EBay To Scuttle Chinese Site

EBay plans to turn off its main auctions Web site in China after
years of heavy investments. The company will partner with Beijing-based TOM Online to replace the site in 2007, the Wall Street Journal reports, citing people familiar with the matter.

One analyst called the news a “cautionary tale” for American Internet
companies planning to invest in China’s rapidly growing economy.

EBay did not return multiple requests for comment.

In a statement, TOM Online said that trading in its shares will be
suspended today on Hong Kong’s exchange, pending an announcement of a
notifiable transaction made by the company.

According to the Journal‘s sources, EBay will contribute an
initial $40 million to take a 49 percent stake in the partnership,
while wireless operator TOM Online’s $20 million will buy 51 percent.

EBay will keep a version of its site open for Chinese users running
auctions for buyers outside of China. Layoffs are not expected, but
TOM CEO Wang Lei Lei will take over as CEO of the new venture while
Jeff Liao, CEO of eBay EachNet, will move to an as-of-yet unknown
management role.

EBay’s first major investment in China came in 2003 when it bought a one-third stake in EachNet, an online, person-to-person
trading operation based in Shanghai. Optimism abounded at the time.

“Over the next three to four years, China’s e-commerce revenue is
projected to grow nearly twelve-fold to more than $16 billion,” said
then eBay president and CEO Meg Whitman. In 2004, eBay took full ownership of EachNet for $150 million in cash.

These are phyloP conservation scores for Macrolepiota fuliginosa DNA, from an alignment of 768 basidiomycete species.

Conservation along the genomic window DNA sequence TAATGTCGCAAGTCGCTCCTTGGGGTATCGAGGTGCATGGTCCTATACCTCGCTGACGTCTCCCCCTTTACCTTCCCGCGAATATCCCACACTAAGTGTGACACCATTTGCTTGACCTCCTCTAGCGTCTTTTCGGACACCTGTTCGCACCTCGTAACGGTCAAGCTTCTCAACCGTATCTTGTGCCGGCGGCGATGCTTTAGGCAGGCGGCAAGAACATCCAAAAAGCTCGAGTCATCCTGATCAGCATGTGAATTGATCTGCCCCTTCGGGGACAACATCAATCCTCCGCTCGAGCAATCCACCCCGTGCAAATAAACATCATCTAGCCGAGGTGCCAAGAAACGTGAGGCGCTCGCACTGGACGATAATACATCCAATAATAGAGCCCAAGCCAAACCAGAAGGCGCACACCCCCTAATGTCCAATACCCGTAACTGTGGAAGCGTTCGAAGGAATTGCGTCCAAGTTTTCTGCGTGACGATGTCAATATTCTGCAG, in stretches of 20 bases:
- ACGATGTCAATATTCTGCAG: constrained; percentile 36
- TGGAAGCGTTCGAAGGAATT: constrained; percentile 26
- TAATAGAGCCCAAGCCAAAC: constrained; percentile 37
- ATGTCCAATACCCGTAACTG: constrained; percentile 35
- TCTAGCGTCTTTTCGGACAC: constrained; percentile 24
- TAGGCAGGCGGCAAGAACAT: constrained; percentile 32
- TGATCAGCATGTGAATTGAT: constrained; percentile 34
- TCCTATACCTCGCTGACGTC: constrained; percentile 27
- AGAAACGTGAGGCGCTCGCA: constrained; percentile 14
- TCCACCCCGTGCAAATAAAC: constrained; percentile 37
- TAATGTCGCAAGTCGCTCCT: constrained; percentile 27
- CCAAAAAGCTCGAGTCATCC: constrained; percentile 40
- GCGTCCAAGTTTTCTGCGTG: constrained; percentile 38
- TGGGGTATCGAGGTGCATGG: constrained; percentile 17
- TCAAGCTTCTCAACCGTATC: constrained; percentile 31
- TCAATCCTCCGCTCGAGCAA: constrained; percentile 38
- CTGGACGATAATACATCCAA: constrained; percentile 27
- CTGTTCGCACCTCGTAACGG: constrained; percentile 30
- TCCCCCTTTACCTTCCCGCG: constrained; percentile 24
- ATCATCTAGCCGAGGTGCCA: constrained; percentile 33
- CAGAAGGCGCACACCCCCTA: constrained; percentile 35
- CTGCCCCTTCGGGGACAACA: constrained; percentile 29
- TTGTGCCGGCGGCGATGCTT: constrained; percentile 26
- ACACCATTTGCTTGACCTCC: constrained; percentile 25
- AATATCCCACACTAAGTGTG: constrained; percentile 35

But while China’s e-commerce revenue has grown at least as wildly as
Whitman predicted, eBay was never able to fully take advantage.

That may be because China’s wild growth was too wild, JupiterKagan
research analyst Patti Freeman Evans told internetnews.com.
She said eBay’s most successful foreign investments have been in more
mature markets such as Europe.

She characterized eBay’s history in China as a “cautionary tale” for
other American Internet companies lusting over China’s exponentially
growing economy.

“China is rapidly emerging. It is changing economically, culturally
and demographically at a pace that is not easy to figure out. EBay’s
re-purposing reflects how difficult the challenge is,” Evans said.

In a 2005 interview with internetnews.com, Jack Ma, CEO of
the Chinese Internet company Alibaba, said eBay would ultimately
lose out to his company’s now-market leading auction site Taobao
because eBay “committed the same mistakes that most multinational
companies make when they come to China.”

Ma said that eBay shouldn’t have assumed what worked in the U.S.
would work in China. He also said eBay would fail because they were
too quick to replace local management at EachNet with foreigners who
didn’t understand China’s market.

Freeman argued, however, that eBay’s China investment isn’t
necessarily a failure. EBay still hosts 30 percent of all online
auctions in China, and given the size of the market, that’s “huge.”

“It all depends on how you define failure. For me failure is that
there’s no way you could succeed in the marketplace and you just
left. They haven’t done that. They are actually re-invested heavily
in a new strategy. It’s a re-positioning.”

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